Friday, March 16, 2012

The Morning Call - Still perplexed but planning the next move

The Market

The indices (DJIA 13252, S&P 1402) extended their rally yesterday. The Dow continues in its intermediate term up trend (13049-14769). The S&P finished its third day above the upper boundary of its intermediate term trading range (1101-1372).

Volume fell; breadth improved. The VIX rose above the lower boundary of its intermediate term trading range. Under our time and distance discipline that negates Tuesday’s break down; it is also not a positive sign for stocks.

GLD (161.06) bounced but remains below the upper boundary of its short term down trend (163.64).

Bottom line: I am waiting as the confirmation process works itself out for the S&P. It should be done by the close Monday; and if the break is confirmed the S&P will re-set to an up trend.

My strategy at that point will before our Portfolios to purchase the Vanguard Dividend Appreciation Fund (VIG) with a portion of their cash. This will allow our Portfolios to participate in any additional upside but reduces the specific risk associated with adding to a small number of holding and the costs of trading when, as and if the Market tops and a cut in equity exposure is needed.

The Shanghai Composite continues to struggle (short):



The economic data dominated the news yesterday and it was all good: weekly jobless claims fell again; both the February headline and core PPI were tame; and both the New York and Philadelphia Fed manufacturing reports came in above expectations. These stats clearly support the current optimistic view of the economy held by much of the Market. To be sure, I welcome days like this. But one day doesn’t a trend make; and, as I have been at pains to document, the trend in data has been much more mixed. I am not making an economically bearish argument. I am simply saying that there are major headwinds restraining our economy’s return to a normal secular growth rate and yesterday’s very positive economic numbers are not properly reflective of those headwinds.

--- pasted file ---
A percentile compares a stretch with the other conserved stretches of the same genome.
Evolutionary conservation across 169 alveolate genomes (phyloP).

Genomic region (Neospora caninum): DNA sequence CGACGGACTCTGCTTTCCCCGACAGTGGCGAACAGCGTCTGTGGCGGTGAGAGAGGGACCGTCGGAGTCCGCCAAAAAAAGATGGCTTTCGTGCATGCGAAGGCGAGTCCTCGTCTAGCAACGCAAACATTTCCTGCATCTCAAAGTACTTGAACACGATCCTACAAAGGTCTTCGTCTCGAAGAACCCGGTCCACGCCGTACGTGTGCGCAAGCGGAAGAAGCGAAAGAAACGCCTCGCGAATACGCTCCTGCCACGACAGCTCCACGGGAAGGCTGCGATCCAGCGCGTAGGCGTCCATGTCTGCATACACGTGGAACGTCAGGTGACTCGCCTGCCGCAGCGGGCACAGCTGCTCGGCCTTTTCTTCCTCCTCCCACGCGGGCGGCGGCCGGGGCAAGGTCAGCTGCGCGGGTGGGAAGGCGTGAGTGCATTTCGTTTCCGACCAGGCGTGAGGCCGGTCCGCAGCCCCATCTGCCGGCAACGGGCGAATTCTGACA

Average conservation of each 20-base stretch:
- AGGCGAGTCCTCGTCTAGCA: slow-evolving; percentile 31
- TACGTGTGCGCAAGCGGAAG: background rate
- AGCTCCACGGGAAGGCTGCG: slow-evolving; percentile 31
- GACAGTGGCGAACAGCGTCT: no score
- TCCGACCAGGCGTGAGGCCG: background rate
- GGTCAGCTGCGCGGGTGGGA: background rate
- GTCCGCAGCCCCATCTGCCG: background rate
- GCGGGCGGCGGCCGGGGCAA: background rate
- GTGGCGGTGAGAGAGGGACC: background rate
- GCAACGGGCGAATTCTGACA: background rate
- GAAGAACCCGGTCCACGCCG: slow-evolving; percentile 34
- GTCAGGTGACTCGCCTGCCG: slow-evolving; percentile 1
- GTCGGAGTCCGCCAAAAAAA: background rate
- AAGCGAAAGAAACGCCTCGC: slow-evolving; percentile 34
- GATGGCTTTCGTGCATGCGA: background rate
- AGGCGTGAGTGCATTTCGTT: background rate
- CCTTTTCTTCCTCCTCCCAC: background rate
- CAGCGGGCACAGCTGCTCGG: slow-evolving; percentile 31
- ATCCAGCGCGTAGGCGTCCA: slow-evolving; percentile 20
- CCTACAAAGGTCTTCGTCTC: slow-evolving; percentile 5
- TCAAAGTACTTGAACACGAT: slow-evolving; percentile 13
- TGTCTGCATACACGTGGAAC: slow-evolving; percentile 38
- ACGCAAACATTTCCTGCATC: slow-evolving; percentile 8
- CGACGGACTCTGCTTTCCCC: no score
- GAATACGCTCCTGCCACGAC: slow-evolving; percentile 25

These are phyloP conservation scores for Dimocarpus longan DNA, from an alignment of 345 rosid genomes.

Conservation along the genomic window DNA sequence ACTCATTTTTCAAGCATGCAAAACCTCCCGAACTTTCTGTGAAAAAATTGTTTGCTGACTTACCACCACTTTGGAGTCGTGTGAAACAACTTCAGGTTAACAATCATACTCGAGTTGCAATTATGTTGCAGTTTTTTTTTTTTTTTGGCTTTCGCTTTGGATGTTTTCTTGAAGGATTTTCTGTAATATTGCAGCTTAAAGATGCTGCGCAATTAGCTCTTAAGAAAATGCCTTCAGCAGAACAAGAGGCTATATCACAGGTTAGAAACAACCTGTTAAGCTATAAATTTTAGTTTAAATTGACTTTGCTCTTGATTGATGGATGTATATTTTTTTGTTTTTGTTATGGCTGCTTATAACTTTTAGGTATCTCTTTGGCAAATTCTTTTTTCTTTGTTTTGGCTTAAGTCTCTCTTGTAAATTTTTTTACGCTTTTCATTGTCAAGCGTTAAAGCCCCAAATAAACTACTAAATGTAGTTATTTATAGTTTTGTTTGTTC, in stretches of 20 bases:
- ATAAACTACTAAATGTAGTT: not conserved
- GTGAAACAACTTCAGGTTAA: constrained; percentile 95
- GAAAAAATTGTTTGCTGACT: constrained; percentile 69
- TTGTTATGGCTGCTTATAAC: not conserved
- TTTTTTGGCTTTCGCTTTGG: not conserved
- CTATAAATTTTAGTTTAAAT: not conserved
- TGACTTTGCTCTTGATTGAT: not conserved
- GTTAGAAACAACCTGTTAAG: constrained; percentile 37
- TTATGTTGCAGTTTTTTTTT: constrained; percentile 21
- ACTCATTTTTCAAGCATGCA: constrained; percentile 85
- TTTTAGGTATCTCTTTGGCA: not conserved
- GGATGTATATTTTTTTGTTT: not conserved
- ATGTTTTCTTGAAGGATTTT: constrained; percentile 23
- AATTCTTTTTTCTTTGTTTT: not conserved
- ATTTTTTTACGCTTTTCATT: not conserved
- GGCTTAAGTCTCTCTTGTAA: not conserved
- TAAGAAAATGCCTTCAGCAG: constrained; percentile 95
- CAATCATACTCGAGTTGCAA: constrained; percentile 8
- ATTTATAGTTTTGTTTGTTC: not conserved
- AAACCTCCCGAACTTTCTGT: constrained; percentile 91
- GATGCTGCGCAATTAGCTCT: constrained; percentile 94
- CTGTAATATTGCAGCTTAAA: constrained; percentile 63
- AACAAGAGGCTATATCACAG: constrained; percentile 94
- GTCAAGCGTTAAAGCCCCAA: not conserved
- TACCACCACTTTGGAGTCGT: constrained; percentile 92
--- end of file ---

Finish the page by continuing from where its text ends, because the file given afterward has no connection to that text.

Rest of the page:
And as an aside, neither are they reflective of the continuing disorganized, ostrich-like approach to resolving the EU sovereign debt problems, the impact of an extended period of high energy prices, a hard landing in China nor the possibility that interest rates could accelerate to the upside.

Bottom line: the S&P is a short hair away from 2012 year end Fair Value and I still can’t justify this level of valuation based on the facts on the ground: (1) our economy is improving but it is not smokin’, (2) our political class is doing nothing but obstructing what little progress the economy is making on its own, e.g. when I listen to Obama mock advocates of maximizing the energy production resulting from new technologies and His bureaucrats soliciting comments on the regulation of labor standards for farm families, I get sick to my stomach, (3) I am mystified by the cluelessness of eurocrats on the math of the fiscal disaster they have aided and abetted and (4) I am concerned that the Iran/Israel faceoff could end tragically.

On the other hand, as I have said, the Market is telling me that I am missing something. I believe that the strategy described above in the Technical section that will allow our Portfolios to respond to the likelihood that I could be wrong (assuming the S&P break up is confirmed) but at the same time make it easy to reverse is the right course.

The myth of cash on the sidelines (medium):

A summation of all that is wrong in Greece (medium plus a video):

Getting in the weeds of the Greek default (short):

And the latest from Spain (short):

And in four days there will be 30% of the entire US Navy carrier fleet in the Persian Gulf and the Arabian Sea:

Gridlock in DC (medium):

Steve Cook received his education in investments from Harvard, where he earned an MBA, New York University, where he did post graduate work in economics and financial analysis and the CFA Institute, where he earned the Chartered Financial Analysts designation in 1973. His 40 years of investment experience includes institutional portfolio management at Scudder, Stevens and Clark and Bear Stearns. Steve's goal at Strategic Stock Investments is to help other investors build wealth and benefit from the investing lessons he learned the hard way.